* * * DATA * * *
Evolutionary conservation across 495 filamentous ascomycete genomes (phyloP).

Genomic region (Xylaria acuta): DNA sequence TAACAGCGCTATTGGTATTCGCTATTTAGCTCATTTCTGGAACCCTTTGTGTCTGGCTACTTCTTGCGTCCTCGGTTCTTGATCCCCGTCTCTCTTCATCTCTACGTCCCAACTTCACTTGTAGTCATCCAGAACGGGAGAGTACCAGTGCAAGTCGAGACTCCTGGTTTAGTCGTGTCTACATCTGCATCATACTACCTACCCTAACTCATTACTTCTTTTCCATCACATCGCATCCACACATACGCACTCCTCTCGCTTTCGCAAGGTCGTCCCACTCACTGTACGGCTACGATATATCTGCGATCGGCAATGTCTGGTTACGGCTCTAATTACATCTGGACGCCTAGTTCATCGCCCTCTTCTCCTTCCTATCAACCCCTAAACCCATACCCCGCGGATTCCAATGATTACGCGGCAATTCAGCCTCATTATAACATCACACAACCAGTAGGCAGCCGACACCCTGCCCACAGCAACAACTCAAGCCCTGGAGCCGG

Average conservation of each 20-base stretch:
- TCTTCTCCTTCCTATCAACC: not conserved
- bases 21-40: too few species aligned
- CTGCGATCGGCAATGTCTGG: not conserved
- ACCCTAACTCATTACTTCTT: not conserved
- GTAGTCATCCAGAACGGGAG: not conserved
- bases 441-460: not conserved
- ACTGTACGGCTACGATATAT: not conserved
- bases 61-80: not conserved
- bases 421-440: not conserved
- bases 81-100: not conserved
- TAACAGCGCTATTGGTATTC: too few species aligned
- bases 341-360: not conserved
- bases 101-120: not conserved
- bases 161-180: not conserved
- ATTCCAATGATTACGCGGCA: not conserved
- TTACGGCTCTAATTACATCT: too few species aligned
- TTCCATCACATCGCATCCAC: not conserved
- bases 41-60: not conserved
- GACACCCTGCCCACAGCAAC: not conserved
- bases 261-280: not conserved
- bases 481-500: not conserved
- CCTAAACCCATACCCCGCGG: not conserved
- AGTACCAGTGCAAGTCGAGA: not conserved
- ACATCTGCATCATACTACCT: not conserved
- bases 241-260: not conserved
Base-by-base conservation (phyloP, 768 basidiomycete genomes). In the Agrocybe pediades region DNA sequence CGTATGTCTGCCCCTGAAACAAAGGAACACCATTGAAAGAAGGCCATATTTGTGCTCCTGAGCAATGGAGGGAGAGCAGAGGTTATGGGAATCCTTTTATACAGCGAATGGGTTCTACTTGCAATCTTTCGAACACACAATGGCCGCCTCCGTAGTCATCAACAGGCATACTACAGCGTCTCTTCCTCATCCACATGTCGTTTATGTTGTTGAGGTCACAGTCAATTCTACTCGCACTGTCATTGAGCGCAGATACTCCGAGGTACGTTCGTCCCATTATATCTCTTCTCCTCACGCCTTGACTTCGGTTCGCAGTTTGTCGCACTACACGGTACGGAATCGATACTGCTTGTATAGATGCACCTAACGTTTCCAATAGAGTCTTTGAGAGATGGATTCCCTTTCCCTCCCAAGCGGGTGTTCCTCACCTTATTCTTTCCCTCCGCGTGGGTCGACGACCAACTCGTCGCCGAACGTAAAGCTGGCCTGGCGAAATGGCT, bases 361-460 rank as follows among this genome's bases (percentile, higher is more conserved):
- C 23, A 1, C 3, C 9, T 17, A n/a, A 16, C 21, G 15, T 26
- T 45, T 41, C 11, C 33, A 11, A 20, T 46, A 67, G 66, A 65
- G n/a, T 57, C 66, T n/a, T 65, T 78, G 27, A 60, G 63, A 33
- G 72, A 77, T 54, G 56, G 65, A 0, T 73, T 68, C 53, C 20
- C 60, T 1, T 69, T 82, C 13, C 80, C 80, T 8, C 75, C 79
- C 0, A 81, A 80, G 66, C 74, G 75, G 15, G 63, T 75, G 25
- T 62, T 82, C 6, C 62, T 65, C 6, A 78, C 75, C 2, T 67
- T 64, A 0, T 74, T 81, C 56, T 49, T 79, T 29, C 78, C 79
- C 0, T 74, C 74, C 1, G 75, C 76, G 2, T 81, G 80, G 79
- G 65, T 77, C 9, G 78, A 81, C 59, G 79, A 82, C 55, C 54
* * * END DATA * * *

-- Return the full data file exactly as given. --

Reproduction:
Evolutionary conservation across 495 filamentous ascomycete genomes (phyloP).

Genomic region (Xylaria acuta): DNA sequence TAACAGCGCTATTGGTATTCGCTATTTAGCTCATTTCTGGAACCCTTTGTGTCTGGCTACTTCTTGCGTCCTCGGTTCTTGATCCCCGTCTCTCTTCATCTCTACGTCCCAACTTCACTTGTAGTCATCCAGAACGGGAGAGTACCAGTGCAAGTCGAGACTCCTGGTTTAGTCGTGTCTACATCTGCATCATACTACCTACCCTAACTCATTACTTCTTTTCCATCACATCGCATCCACACATACGCACTCCTCTCGCTTTCGCAAGGTCGTCCCACTCACTGTACGGCTACGATATATCTGCGATCGGCAATGTCTGGTTACGGCTCTAATTACATCTGGACGCCTAGTTCATCGCCCTCTTCTCCTTCCTATCAACCCCTAAACCCATACCCCGCGGATTCCAATGATTACGCGGCAATTCAGCCTCATTATAACATCACACAACCAGTAGGCAGCCGACACCCTGCCCACAGCAACAACTCAAGCCCTGGAGCCGG

Average conservation of each 20-base stretch:
- TCTTCTCCTTCCTATCAACC: not conserved
- bases 21-40: too few species aligned
- CTGCGATCGGCAATGTCTGG: not conserved
- ACCCTAACTCATTACTTCTT: not conserved
- GTAGTCATCCAGAACGGGAG: not conserved
- bases 441-460: not conserved
- ACTGTACGGCTACGATATAT: not conserved
- bases 61-80: not conserved
- bases 421-440: not conserved
- bases 81-100: not conserved
- TAACAGCGCTATTGGTATTC: too few species aligned
- bases 341-360: not conserved
- bases 101-120: not conserved
- bases 161-180: not conserved
- ATTCCAATGATTACGCGGCA: not conserved
- TTACGGCTCTAATTACATCT: too few species aligned
- TTCCATCACATCGCATCCAC: not conserved
- bases 41-60: not conserved
- GACACCCTGCCCACAGCAAC: not conserved
- bases 261-280: not conserved
- bases 481-500: not conserved
- CCTAAACCCATACCCCGCGG: not conserved
- AGTACCAGTGCAAGTCGAGA: not conserved
- ACATCTGCATCATACTACCT: not conserved
- bases 241-260: not conserved
Base-by-base conservation (phyloP, 768 basidiomycete genomes). In the Agrocybe pediades region DNA sequence CGTATGTCTGCCCCTGAAACAAAGGAACACCATTGAAAGAAGGCCATATTTGTGCTCCTGAGCAATGGAGGGAGAGCAGAGGTTATGGGAATCCTTTTATACAGCGAATGGGTTCTACTTGCAATCTTTCGAACACACAATGGCCGCCTCCGTAGTCATCAACAGGCATACTACAGCGTCTCTTCCTCATCCACATGTCGTTTATGTTGTTGAGGTCACAGTCAATTCTACTCGCACTGTCATTGAGCGCAGATACTCCGAGGTACGTTCGTCCCATTATATCTCTTCTCCTCACGCCTTGACTTCGGTTCGCAGTTTGTCGCACTACACGGTACGGAATCGATACTGCTTGTATAGATGCACCTAACGTTTCCAATAGAGTCTTTGAGAGATGGATTCCCTTTCCCTCCCAAGCGGGTGTTCCTCACCTTATTCTTTCCCTCCGCGTGGGTCGACGACCAACTCGTCGCCGAACGTAAAGCTGGCCTGGCGAAATGGCT, bases 361-460 rank as follows among this genome's bases (percentile, higher is more conserved):
- C 23, A 1, C 3, C 9, T 17, A n/a, A 16, C 21, G 15, T 26
- T 45, T 41, C 11, C 33, A 11, A 20, T 46, A 67, G 66, A 65
- G n/a, T 57, C 66, T n/a, T 65, T 78, G 27, A 60, G 63, A 33
- G 72, A 77, T 54, G 56, G 65, A 0, T 73, T 68, C 53, C 20
- C 60, T 1, T 69, T 82, C 13, C 80, C 80, T 8, C 75, C 79
- C 0, A 81, A 80, G 66, C 74, G 75, G 15, G 63, T 75, G 25
- T 62, T 82, C 6, C 62, T 65, C 6, A 78, C 75, C 2, T 67
- T 64, A 0, T 74, T 81, C 56, T 49, T 79, T 29, C 78, C 79
- C 0, T 74, C 74, C 1, G 75, C 76, G 2, T 81, G 80, G 79
- G 65, T 77, C 9, G 78, A 81, C 59, G 79, A 82, C 55, C 54